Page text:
It’s a bug’s life 

01/08/2011 00:00 

Research and its role in fighting infection has come under the microscope at a top-level seminar held at The Heart Hospital. 
The infection control seminar was attended by a wide range of healthcare professionals from UCLH/UCL

The infection control seminar was attended by a wide range of healthcare professionals from UCLH/UCL

The meeting was attended by cardiothoracic surgeons, microbiologists, infectious diseases and respiratory physicians, cardiologists, infection control and ITU nurses, pharmacists and research fellows from UCLH/UCL.
It underlined the importance of team-work in quickly identifying the micro-organisms responsible for causing serious infections and starting the most effective antibiotic treatment as quickly as possible.
The event – entitled ‘A Bug’s Life at the Heart’ – was organised by cardiothoracic surgeons Shyam Kolvekar and John Yap and clinical microbiologists Professor Ali Zumla and Dr Bruce Macrae.  Professor Chris McGregor, director of surgery, who chaired the meeting described infection control and infectious diseases of the heart and lungs as a ‘challenge for us all’.
Speaking before the seminar, Professor Ali Zumla said: “Daily microbiology consultant-led ward rounds, coupled with close working relationship with colleagues, ensure that appropriate antibiotics are given to patients at the right dosage and for the correct duration. This also reduces the risk of development of antibiotic resistant bacteria”.
Research conducted at the Heart Hospital into 68 patients with infected heart valves (endocarditis) used new molecular technology to analyse the DNA of bacteria and fungi from damaged heart valve tissue, and rapidly identify which particular micro-organism was causing the disease. This enables appropriate, specific antibiotic treatment to be given to patients at risk of heart failure and stroke if not treated quickly.   The research was undertaken by Mr John Yap, cardiothoracic surgery, Dr Steve Morris-Jones, consultant microbiologist, Professor Robert Miller, consultant in respiratory medicine, and Professor Ali Zumla, consultant infectious diseases physician.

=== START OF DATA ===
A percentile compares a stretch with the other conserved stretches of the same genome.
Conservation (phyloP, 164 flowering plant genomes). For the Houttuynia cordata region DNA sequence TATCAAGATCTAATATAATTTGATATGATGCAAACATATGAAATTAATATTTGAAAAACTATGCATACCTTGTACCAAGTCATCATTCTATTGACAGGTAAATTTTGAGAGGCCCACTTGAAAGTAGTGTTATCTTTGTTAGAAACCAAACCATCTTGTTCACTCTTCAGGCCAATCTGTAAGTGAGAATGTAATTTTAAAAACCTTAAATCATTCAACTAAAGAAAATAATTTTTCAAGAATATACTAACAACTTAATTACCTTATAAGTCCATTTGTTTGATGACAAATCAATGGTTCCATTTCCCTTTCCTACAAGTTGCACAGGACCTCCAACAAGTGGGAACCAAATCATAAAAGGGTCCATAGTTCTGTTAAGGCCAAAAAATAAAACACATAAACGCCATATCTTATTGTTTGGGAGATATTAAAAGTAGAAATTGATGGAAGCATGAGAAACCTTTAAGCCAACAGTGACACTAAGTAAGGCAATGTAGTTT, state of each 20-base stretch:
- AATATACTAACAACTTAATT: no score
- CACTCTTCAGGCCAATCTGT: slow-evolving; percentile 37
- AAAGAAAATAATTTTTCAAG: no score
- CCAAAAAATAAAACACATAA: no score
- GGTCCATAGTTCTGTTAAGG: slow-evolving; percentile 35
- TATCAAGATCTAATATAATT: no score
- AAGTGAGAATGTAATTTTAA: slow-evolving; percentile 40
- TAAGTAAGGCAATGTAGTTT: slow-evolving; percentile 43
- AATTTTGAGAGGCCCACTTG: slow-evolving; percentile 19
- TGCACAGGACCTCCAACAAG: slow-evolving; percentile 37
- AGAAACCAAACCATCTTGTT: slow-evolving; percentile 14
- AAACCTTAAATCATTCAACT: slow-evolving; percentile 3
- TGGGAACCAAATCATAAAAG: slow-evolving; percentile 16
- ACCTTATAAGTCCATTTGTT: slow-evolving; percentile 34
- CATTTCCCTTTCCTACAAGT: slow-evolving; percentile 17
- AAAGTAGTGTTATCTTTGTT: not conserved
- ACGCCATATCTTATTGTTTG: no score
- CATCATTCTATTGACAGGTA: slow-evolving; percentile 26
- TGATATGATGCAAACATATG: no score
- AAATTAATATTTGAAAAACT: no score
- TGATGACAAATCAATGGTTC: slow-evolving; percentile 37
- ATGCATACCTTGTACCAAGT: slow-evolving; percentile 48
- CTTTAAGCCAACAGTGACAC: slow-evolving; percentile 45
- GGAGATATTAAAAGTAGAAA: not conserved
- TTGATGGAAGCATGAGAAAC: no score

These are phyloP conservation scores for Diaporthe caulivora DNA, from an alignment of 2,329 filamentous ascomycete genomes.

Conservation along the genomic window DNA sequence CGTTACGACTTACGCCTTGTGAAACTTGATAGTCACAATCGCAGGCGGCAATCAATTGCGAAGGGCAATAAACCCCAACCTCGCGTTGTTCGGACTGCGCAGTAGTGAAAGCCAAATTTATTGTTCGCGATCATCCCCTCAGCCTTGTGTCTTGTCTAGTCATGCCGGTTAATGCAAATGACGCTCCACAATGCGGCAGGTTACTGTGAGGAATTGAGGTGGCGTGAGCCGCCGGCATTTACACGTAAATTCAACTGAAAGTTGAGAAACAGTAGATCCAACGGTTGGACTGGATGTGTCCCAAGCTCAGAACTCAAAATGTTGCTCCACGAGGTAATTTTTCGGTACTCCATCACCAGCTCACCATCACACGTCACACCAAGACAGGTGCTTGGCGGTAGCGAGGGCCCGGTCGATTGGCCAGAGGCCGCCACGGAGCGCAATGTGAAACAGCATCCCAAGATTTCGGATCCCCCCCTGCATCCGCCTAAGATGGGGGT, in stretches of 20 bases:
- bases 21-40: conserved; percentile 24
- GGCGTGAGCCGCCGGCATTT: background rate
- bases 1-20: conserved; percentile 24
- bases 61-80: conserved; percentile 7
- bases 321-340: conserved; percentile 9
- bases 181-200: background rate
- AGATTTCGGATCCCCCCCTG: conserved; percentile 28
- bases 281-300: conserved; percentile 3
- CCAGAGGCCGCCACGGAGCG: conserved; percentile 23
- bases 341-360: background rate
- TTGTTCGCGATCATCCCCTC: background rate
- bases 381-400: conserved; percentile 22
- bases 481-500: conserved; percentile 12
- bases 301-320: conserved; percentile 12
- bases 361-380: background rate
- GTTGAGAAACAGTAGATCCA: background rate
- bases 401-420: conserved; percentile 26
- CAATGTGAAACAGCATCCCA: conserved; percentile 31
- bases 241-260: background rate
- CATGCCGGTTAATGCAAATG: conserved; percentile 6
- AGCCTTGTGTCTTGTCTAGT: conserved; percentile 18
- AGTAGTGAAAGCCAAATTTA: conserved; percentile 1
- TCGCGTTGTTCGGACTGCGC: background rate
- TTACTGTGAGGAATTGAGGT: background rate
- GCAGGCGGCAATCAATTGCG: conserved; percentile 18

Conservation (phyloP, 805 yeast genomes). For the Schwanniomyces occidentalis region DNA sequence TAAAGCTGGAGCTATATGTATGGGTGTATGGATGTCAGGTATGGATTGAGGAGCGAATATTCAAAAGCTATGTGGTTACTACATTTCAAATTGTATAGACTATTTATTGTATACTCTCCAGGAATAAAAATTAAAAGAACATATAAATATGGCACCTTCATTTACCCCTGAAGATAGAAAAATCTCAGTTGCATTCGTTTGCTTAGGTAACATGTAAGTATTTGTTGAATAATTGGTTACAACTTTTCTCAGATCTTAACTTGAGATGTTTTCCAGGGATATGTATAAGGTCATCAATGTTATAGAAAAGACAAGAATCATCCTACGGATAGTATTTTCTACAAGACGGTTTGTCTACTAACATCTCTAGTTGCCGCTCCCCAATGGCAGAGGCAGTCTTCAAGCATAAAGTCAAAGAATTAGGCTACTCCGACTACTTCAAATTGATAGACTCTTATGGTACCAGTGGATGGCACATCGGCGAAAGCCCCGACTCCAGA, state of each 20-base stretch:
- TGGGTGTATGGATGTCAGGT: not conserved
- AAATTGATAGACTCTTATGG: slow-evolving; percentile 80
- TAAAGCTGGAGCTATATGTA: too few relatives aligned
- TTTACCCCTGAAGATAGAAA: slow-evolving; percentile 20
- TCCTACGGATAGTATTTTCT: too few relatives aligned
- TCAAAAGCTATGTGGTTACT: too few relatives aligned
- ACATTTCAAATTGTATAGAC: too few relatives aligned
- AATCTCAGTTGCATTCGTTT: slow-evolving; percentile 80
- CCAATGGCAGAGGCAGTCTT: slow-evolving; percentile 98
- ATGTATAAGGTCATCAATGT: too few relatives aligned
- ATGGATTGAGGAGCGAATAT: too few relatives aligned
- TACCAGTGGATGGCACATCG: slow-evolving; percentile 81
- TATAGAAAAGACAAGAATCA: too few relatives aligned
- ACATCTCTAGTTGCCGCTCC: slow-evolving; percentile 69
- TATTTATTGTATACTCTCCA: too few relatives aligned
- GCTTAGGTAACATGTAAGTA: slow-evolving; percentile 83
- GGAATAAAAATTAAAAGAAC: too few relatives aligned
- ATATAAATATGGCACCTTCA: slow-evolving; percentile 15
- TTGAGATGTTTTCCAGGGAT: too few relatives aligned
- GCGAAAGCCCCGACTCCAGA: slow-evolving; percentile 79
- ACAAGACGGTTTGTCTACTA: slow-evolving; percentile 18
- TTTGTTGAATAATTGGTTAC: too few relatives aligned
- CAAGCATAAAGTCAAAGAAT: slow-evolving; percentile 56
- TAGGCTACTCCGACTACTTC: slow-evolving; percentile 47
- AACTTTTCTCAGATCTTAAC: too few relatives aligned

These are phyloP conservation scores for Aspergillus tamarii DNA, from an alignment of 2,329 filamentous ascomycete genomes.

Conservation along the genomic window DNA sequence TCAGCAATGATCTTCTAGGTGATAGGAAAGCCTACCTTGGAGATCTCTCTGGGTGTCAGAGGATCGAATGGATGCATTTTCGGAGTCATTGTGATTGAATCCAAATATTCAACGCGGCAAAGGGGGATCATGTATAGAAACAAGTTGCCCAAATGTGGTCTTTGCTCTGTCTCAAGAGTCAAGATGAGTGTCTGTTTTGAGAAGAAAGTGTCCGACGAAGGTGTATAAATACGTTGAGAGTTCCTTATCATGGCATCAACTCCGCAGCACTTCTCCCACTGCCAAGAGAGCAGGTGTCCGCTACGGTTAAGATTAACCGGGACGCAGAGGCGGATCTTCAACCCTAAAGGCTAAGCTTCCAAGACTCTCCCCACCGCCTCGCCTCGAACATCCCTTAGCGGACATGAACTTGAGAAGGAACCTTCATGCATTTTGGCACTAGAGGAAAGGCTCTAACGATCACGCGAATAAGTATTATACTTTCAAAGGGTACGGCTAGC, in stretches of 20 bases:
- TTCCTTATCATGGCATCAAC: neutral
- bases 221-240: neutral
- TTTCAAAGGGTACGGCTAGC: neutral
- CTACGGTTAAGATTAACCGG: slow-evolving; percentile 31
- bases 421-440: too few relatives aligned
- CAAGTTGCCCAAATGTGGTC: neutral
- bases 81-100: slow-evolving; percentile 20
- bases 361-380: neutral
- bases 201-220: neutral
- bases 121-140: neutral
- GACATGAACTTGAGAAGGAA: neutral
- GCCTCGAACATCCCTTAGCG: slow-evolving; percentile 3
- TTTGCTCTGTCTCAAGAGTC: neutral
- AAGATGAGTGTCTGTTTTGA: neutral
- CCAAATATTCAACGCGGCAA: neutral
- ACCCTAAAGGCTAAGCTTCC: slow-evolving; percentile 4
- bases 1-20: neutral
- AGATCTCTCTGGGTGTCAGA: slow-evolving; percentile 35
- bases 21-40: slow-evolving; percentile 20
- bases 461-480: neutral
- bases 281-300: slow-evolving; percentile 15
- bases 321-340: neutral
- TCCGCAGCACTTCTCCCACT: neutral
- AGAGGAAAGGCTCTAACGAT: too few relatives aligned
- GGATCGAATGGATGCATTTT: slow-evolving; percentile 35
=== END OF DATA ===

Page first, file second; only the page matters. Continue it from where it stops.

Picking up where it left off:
Professor Zumla said: “The novel technique, rtPCR, enables us to identify over 50 different types of micro organisms from one tissue sample in just a few hours. Early detection improves treatment success rates and prevents further complications. This also has the potential of reducing duration of inpatient hospital stay, thus lowering costs. “
Professor Rob Miller, Dr Daniel Marks, medical registrar, Mr David Lawrence, cardiothoracic surgeon, and Professor Zumla conducted a 10 year retrospective study of 406 patients with pus in the chest cavity (empyema) who had been referred to the Heart Hospital for surgery. 39 of these patients had TB, proving that TB is an important cause of lung disease in London.
Dr Justin O’Grady, a postdoctoral scientist, described a new sputum sample test which can diagnose TB within two hours.  The usefulness of the test for patients with infection of the lungs and the chest cavity is to be evaluated at the Heart Hospital.
There was also discussion on research into minimising the risk of skin surface infections after surgery for implanting pacemakers.  The effectiveness of a new type of antiseptic skin solution is currently being monitored,
The research work is part-funded by the UCLH/UCL Comprehensive Biomedical Research Centre.
Clinical director Dr Clare Dollery described the seminar as a “perfect example” of how close collaboration between clinicians and researchers can improve the quality of patient care.


 Latest news

 Contact details

Communications unit
2nd floor central
250 Euston Road
London NW1 2PG

Media enquiries

Switchboard: 020 3456 7890
Media enquiries: 020 3447 7542 / 020 3447 9506

Out of hours
The normal working hours for the Communications Unit are Monday to Friday 9am – 5pm. The only media enquiries that will be answered outside of these working hours are urgent enquiries and those relating to major incidents. To access the out-of-hours service call switchboard on 0845 155 5000.

Share this story